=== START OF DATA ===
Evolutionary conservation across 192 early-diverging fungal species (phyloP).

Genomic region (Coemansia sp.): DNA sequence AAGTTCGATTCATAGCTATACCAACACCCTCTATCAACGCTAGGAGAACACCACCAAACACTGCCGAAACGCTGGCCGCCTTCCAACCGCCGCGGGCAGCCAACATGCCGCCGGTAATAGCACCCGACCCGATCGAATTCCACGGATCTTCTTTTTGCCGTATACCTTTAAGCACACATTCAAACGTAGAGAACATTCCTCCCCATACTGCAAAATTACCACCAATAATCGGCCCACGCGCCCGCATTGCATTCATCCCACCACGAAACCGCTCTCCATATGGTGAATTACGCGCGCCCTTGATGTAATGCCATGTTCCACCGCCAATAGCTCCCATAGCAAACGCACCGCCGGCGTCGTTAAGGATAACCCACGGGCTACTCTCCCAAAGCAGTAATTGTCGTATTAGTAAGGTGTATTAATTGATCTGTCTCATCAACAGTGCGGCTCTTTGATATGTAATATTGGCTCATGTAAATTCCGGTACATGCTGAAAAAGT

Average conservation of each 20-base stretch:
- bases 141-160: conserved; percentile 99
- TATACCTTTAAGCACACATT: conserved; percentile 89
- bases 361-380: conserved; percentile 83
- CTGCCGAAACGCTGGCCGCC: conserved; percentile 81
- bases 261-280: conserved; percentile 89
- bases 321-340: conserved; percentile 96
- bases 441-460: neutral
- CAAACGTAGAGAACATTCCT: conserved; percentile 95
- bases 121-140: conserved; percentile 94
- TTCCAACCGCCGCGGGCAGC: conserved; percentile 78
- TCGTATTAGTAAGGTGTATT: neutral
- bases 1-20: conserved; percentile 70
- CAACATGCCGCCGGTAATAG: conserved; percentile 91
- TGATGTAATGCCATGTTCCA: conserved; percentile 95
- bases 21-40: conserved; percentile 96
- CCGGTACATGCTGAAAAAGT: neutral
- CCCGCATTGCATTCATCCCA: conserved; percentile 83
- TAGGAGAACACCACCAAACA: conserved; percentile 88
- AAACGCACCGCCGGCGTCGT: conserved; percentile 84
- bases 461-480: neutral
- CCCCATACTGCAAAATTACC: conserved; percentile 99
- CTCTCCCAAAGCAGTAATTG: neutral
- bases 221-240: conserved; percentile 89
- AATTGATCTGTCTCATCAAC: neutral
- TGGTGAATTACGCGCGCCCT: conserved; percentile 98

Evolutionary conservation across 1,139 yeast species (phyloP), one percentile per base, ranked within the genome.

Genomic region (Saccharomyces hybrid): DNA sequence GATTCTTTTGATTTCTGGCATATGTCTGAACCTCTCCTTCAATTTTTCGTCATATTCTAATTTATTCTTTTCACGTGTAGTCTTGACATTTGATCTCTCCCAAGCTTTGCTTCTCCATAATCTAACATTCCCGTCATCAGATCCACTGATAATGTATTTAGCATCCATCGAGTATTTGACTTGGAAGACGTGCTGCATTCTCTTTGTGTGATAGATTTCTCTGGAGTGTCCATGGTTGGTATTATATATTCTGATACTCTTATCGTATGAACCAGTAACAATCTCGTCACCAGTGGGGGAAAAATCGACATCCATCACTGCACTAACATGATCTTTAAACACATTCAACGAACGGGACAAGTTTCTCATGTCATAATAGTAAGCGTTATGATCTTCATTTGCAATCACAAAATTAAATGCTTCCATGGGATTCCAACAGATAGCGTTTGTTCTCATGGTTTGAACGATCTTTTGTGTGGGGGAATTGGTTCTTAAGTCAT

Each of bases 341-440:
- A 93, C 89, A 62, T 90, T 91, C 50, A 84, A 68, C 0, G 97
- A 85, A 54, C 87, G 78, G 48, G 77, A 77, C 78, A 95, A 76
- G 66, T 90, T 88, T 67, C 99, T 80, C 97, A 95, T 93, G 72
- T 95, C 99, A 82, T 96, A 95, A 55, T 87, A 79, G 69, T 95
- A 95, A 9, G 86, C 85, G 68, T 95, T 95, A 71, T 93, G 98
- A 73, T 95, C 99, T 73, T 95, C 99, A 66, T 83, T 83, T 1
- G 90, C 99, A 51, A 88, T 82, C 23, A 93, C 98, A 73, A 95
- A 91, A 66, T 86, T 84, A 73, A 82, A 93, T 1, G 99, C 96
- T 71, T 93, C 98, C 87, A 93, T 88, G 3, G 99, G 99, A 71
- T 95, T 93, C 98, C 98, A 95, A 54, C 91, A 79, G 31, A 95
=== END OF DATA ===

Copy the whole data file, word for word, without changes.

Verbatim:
Evolutionary conservation across 192 early-diverging fungal species (phyloP).

Genomic region (Coemansia sp.): DNA sequence AAGTTCGATTCATAGCTATACCAACACCCTCTATCAACGCTAGGAGAACACCACCAAACACTGCCGAAACGCTGGCCGCCTTCCAACCGCCGCGGGCAGCCAACATGCCGCCGGTAATAGCACCCGACCCGATCGAATTCCACGGATCTTCTTTTTGCCGTATACCTTTAAGCACACATTCAAACGTAGAGAACATTCCTCCCCATACTGCAAAATTACCACCAATAATCGGCCCACGCGCCCGCATTGCATTCATCCCACCACGAAACCGCTCTCCATATGGTGAATTACGCGCGCCCTTGATGTAATGCCATGTTCCACCGCCAATAGCTCCCATAGCAAACGCACCGCCGGCGTCGTTAAGGATAACCCACGGGCTACTCTCCCAAAGCAGTAATTGTCGTATTAGTAAGGTGTATTAATTGATCTGTCTCATCAACAGTGCGGCTCTTTGATATGTAATATTGGCTCATGTAAATTCCGGTACATGCTGAAAAAGT

Average conservation of each 20-base stretch:
- bases 141-160: conserved; percentile 99
- TATACCTTTAAGCACACATT: conserved; percentile 89
- bases 361-380: conserved; percentile 83
- CTGCCGAAACGCTGGCCGCC: conserved; percentile 81
- bases 261-280: conserved; percentile 89
- bases 321-340: conserved; percentile 96
- bases 441-460: neutral
- CAAACGTAGAGAACATTCCT: conserved; percentile 95
- bases 121-140: conserved; percentile 94
- TTCCAACCGCCGCGGGCAGC: conserved; percentile 78
- TCGTATTAGTAAGGTGTATT: neutral
- bases 1-20: conserved; percentile 70
- CAACATGCCGCCGGTAATAG: conserved; percentile 91
- TGATGTAATGCCATGTTCCA: conserved; percentile 95
- bases 21-40: conserved; percentile 96
- CCGGTACATGCTGAAAAAGT: neutral
- CCCGCATTGCATTCATCCCA: conserved; percentile 83
- TAGGAGAACACCACCAAACA: conserved; percentile 88
- AAACGCACCGCCGGCGTCGT: conserved; percentile 84
- bases 461-480: neutral
- CCCCATACTGCAAAATTACC: conserved; percentile 99
- CTCTCCCAAAGCAGTAATTG: neutral
- bases 221-240: conserved; percentile 89
- AATTGATCTGTCTCATCAAC: neutral
- TGGTGAATTACGCGCGCCCT: conserved; percentile 98

Evolutionary conservation across 1,139 yeast species (phyloP), one percentile per base, ranked within the genome.

Genomic region (Saccharomyces hybrid): DNA sequence GATTCTTTTGATTTCTGGCATATGTCTGAACCTCTCCTTCAATTTTTCGTCATATTCTAATTTATTCTTTTCACGTGTAGTCTTGACATTTGATCTCTCCCAAGCTTTGCTTCTCCATAATCTAACATTCCCGTCATCAGATCCACTGATAATGTATTTAGCATCCATCGAGTATTTGACTTGGAAGACGTGCTGCATTCTCTTTGTGTGATAGATTTCTCTGGAGTGTCCATGGTTGGTATTATATATTCTGATACTCTTATCGTATGAACCAGTAACAATCTCGTCACCAGTGGGGGAAAAATCGACATCCATCACTGCACTAACATGATCTTTAAACACATTCAACGAACGGGACAAGTTTCTCATGTCATAATAGTAAGCGTTATGATCTTCATTTGCAATCACAAAATTAAATGCTTCCATGGGATTCCAACAGATAGCGTTTGTTCTCATGGTTTGAACGATCTTTTGTGTGGGGGAATTGGTTCTTAAGTCAT

Each of bases 341-440:
- A 93, C 89, A 62, T 90, T 91, C 50, A 84, A 68, C 0, G 97
- A 85, A 54, C 87, G 78, G 48, G 77, A 77, C 78, A 95, A 76
- G 66, T 90, T 88, T 67, C 99, T 80, C 97, A 95, T 93, G 72
- T 95, C 99, A 82, T 96, A 95, A 55, T 87, A 79, G 69, T 95
- A 95, A 9, G 86, C 85, G 68, T 95, T 95, A 71, T 93, G 98
- A 73, T 95, C 99, T 73, T 95, C 99, A 66, T 83, T 83, T 1
- G 90, C 99, A 51, A 88, T 82, C 23, A 93, C 98, A 73, A 95
- A 91, A 66, T 86, T 84, A 73, A 82, A 93, T 1, G 99, C 96
- T 71, T 93, C 98, C 87, A 93, T 88, G 3, G 99, G 99, A 71
- T 95, T 93, C 98, C 98, A 95, A 54, C 91, A 79, G 31, A 95